In theory this is a simple problem in financial planning maths.
You can calculate how much you will need to be paying out, and when, and then you simply need to invest sufficient to provide the required sums.
In practice, if you can afford to save in advance, then you can probably afford to pay on a year-by-year basis out of income anyway.
If you can’t afford to save all of the cash needed in advance, then you save what you can and meet the shortfall from ordinary income.
If that isn’t enough, then the final option is to cover the last bit by raising a mortgage (or extending your present one).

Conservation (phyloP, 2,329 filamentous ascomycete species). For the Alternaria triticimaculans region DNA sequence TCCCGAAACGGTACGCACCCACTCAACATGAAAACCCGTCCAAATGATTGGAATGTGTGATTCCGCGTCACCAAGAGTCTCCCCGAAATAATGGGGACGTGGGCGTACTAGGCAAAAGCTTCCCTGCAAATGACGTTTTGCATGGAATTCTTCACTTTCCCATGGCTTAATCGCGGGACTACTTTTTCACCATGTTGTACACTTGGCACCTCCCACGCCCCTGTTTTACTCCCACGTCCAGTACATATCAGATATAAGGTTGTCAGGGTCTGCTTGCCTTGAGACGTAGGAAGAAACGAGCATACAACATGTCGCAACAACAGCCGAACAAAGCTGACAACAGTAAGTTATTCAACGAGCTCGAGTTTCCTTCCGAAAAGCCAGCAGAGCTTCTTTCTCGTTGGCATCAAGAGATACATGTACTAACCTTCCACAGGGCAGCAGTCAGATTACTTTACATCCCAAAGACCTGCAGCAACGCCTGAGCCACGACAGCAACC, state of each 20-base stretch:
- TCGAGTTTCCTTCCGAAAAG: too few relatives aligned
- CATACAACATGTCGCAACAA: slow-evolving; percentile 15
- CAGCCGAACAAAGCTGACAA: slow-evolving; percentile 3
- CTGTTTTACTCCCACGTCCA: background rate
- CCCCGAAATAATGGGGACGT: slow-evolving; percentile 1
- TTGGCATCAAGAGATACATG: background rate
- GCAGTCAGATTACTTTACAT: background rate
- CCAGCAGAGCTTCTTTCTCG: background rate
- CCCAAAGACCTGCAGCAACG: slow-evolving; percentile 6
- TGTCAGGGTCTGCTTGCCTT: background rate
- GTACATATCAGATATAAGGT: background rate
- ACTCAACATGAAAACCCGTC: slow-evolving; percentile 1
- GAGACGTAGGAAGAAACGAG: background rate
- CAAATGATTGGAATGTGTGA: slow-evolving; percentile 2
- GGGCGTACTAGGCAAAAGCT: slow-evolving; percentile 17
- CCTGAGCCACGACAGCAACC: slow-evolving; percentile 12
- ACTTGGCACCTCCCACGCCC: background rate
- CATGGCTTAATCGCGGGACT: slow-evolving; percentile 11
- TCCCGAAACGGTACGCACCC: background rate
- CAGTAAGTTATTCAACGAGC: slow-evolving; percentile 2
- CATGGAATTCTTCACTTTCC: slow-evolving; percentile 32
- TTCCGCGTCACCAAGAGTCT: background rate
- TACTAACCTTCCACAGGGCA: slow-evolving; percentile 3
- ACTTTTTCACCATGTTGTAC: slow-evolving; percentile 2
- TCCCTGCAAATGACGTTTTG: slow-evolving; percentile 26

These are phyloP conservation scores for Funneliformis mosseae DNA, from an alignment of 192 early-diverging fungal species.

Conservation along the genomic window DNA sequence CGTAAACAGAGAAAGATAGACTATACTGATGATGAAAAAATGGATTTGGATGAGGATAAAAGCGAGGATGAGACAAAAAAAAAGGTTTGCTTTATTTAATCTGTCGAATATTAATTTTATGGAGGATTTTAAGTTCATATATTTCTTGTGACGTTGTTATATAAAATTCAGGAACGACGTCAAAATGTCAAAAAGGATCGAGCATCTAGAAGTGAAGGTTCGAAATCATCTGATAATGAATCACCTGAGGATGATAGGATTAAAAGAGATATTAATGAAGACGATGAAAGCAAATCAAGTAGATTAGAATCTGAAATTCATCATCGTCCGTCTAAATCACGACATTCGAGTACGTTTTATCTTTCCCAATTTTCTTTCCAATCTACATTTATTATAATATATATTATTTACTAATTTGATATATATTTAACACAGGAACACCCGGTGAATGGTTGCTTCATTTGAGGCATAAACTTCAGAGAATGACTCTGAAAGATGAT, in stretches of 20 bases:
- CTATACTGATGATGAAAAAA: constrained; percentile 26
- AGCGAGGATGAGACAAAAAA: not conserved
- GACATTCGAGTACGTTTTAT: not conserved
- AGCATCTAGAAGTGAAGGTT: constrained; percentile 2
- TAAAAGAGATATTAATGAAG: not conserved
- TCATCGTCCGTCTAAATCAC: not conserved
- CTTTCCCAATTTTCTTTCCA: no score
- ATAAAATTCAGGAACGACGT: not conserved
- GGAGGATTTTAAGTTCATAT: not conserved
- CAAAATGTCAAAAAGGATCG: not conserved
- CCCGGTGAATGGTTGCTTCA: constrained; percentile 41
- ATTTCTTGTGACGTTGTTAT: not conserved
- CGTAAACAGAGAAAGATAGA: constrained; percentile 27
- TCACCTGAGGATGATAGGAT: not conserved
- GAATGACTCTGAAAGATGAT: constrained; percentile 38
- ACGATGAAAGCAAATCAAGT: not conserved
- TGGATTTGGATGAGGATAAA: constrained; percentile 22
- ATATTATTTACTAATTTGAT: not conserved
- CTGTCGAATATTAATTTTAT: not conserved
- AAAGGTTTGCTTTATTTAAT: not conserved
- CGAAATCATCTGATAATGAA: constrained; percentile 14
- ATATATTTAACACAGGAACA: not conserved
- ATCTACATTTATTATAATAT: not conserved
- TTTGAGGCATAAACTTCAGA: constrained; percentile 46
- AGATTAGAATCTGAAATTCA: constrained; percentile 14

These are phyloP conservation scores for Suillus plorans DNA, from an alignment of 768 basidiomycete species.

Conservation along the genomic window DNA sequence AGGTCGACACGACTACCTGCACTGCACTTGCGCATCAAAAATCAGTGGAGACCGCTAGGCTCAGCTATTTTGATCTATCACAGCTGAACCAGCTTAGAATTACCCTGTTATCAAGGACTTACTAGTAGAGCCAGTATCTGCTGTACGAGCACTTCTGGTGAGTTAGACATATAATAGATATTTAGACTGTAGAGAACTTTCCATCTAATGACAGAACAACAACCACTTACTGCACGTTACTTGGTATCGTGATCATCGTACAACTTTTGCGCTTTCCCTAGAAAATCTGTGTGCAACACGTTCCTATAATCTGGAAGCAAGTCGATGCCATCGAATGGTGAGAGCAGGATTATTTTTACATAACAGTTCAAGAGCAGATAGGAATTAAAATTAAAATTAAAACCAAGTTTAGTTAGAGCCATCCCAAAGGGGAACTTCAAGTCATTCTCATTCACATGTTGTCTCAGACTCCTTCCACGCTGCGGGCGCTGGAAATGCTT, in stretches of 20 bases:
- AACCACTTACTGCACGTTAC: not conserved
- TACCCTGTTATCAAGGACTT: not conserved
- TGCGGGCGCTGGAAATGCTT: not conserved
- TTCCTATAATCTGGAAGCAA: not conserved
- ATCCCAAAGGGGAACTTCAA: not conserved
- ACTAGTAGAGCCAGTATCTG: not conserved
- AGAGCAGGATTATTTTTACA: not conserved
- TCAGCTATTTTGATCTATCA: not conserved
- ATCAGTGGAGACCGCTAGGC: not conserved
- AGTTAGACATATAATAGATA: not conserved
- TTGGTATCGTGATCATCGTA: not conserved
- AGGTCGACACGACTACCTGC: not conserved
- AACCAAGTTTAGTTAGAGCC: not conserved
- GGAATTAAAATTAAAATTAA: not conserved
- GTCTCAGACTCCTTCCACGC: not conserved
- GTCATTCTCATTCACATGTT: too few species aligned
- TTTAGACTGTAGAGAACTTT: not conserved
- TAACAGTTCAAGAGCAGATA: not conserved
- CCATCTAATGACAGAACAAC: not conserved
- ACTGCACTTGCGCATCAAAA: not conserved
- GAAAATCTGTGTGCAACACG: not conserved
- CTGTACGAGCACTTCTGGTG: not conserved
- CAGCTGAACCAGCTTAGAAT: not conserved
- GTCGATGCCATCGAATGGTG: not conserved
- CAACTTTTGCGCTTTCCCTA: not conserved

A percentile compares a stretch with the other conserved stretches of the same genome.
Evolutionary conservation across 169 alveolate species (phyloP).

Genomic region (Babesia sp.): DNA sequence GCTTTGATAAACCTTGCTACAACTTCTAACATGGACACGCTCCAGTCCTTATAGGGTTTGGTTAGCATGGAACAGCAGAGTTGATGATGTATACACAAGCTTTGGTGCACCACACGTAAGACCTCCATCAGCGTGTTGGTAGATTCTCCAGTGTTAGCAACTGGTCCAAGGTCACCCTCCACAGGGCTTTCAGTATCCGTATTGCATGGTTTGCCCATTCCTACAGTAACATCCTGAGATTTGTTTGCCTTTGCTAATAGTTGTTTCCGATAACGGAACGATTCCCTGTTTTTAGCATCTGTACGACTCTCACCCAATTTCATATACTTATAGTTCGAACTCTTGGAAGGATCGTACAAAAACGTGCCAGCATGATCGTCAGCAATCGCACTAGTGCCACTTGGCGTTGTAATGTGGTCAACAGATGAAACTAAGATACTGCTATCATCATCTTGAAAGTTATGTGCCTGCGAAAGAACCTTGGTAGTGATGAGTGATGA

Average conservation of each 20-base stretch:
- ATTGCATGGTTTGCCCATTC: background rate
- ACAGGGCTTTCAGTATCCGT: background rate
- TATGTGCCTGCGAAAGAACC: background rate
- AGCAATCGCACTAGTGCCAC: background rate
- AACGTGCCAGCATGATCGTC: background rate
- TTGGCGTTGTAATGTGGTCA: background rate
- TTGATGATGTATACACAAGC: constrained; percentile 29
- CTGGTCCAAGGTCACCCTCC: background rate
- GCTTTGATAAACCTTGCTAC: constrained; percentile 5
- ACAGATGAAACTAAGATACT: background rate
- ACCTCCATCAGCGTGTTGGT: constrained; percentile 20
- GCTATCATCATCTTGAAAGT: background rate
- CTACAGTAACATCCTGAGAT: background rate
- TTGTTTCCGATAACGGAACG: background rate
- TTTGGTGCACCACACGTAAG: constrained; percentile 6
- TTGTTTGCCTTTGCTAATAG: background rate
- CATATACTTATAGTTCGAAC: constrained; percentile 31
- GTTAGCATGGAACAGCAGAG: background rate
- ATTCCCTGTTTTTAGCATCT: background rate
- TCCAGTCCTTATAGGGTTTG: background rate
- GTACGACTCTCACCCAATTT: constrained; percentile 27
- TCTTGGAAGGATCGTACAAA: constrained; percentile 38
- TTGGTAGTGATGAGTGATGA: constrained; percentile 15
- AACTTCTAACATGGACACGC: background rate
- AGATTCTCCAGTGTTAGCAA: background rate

As far as savings are concerned, there is rarely any requirement to set up anything specifically for the purpose – most people simply earmark some of their funds for the purpose.
If you do want to engage in specific planning, then your adviser might use a school fees package, but might just as easily use any of the wide selection of financial products and tools available to deliver the right plan for you.
The value of investments can fall as well as rise and you may not get back the amount you originally invested. Past performance is not a guide to future performance. Your property may be repossessed if you do not keep up repayments on your mortgage.